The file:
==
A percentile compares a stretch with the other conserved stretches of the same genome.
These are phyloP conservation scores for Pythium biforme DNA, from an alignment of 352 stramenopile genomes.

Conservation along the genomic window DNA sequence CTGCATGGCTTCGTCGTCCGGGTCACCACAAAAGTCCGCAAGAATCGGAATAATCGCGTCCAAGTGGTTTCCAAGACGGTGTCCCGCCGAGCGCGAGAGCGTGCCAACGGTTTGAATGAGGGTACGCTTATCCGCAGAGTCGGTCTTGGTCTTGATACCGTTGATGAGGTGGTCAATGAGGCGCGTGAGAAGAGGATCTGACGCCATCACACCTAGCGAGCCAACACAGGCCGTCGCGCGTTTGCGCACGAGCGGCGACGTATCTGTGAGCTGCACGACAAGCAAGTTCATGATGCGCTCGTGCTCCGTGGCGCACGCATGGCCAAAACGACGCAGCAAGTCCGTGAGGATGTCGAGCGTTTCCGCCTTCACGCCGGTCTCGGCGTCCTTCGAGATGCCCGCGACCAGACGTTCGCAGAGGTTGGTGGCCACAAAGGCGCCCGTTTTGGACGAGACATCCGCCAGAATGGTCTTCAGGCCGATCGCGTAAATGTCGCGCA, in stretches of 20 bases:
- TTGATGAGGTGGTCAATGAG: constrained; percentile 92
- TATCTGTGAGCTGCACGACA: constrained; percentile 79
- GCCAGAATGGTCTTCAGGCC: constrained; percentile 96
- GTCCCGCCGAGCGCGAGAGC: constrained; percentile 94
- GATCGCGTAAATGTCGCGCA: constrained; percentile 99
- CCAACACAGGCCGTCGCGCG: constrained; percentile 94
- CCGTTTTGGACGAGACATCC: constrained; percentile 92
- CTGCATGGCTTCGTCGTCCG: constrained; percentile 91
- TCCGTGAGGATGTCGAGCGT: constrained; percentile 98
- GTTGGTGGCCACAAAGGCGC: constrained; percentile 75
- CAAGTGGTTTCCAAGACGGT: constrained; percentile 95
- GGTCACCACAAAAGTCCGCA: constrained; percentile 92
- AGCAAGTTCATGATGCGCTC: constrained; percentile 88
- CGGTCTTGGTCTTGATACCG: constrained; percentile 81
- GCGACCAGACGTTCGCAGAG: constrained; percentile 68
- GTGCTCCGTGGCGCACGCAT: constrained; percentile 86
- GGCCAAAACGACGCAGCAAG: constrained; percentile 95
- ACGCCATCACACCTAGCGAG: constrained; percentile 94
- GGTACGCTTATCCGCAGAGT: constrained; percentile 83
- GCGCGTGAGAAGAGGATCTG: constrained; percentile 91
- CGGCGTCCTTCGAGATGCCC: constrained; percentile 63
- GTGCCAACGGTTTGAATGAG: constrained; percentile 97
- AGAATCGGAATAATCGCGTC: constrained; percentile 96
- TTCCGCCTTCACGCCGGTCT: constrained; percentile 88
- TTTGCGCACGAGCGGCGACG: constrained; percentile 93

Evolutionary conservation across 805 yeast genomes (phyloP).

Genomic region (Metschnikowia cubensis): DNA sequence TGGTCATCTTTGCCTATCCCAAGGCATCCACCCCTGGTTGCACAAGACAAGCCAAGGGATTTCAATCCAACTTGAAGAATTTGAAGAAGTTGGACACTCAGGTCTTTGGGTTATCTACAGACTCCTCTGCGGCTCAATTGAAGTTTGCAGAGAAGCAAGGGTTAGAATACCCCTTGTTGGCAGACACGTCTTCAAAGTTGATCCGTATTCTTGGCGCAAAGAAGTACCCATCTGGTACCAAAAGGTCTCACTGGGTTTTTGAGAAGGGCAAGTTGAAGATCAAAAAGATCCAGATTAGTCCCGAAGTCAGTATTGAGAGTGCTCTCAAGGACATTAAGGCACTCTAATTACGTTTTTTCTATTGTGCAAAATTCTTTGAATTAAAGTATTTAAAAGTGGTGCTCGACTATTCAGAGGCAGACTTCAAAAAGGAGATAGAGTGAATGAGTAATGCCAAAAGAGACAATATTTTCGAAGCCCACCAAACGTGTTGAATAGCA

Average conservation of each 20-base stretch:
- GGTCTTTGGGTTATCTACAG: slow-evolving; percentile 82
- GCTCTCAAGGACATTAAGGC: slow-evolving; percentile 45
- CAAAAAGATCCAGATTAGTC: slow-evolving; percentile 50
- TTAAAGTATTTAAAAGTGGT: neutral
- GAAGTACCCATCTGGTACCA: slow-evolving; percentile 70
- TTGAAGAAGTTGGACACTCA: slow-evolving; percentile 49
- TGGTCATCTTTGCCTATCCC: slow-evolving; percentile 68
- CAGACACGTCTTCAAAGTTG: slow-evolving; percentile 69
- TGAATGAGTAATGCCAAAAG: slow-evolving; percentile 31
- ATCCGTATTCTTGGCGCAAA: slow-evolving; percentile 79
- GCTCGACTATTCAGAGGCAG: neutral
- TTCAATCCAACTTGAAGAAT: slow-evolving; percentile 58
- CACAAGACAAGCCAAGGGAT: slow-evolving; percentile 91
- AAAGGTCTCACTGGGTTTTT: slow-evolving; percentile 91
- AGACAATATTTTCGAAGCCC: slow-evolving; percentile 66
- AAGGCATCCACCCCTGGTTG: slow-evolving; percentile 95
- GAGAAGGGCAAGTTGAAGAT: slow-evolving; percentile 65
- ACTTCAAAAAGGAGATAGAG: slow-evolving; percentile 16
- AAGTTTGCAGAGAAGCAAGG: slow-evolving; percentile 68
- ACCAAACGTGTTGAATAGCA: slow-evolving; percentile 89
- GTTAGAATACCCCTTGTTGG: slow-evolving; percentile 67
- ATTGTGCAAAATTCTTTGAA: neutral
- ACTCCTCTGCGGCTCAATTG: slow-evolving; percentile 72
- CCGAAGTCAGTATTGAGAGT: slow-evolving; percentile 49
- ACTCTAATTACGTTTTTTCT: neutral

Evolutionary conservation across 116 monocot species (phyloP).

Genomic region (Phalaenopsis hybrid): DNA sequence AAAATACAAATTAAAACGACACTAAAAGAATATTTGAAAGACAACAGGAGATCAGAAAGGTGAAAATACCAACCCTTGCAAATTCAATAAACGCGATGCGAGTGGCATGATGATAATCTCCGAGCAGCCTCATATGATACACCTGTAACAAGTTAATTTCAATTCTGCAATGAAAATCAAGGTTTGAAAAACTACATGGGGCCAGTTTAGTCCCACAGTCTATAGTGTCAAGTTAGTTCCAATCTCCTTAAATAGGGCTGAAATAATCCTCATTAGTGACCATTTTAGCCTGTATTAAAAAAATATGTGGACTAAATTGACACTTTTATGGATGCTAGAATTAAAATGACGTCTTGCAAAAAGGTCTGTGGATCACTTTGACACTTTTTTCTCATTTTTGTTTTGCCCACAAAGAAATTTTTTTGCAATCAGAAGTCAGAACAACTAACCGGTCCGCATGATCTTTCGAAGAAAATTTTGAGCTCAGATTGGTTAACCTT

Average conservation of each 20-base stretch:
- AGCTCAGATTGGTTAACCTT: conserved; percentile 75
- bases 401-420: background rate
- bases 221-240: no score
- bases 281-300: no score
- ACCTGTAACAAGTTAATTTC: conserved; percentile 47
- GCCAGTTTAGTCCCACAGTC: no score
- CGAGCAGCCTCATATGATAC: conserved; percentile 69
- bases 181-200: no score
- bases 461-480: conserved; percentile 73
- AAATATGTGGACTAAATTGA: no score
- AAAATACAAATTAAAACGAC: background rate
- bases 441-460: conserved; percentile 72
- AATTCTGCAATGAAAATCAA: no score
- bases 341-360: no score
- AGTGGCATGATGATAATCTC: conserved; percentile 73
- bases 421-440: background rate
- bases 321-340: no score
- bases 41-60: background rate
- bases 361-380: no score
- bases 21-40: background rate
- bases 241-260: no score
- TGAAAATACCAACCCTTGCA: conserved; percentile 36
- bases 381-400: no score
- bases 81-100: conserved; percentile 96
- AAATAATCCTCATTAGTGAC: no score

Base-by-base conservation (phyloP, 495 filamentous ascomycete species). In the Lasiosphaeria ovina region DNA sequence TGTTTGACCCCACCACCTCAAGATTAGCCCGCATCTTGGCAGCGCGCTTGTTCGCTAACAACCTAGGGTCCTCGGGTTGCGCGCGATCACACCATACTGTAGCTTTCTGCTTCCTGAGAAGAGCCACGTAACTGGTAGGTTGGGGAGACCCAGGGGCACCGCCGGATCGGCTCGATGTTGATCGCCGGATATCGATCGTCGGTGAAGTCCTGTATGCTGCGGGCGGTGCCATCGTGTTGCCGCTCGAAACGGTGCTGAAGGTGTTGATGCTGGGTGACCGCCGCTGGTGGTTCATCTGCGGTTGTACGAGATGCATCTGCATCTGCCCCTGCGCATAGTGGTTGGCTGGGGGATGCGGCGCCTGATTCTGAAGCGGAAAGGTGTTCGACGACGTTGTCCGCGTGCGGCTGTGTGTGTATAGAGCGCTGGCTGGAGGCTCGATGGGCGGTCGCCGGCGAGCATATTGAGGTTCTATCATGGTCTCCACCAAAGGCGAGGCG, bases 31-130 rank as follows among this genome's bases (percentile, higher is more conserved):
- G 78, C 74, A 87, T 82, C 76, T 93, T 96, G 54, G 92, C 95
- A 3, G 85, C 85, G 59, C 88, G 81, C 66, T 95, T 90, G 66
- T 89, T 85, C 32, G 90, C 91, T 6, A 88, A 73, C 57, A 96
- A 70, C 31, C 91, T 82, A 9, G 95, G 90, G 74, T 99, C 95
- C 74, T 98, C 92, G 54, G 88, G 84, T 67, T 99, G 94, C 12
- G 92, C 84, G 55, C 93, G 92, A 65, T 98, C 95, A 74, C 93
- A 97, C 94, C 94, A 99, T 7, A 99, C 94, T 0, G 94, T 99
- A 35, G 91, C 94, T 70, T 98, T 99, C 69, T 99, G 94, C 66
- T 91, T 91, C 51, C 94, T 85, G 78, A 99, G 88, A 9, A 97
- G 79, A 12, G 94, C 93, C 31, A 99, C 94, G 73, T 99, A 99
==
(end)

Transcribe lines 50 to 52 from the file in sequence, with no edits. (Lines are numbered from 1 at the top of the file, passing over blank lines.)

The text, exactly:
- AAGTTTGCAGAGAAGCAAGG: slow-evolving; percentile 68
- ACCAAACGTGTTGAATAGCA: slow-evolving; percentile 89
- GTTAGAATACCCCTTGTTGG: slow-evolving; percentile 67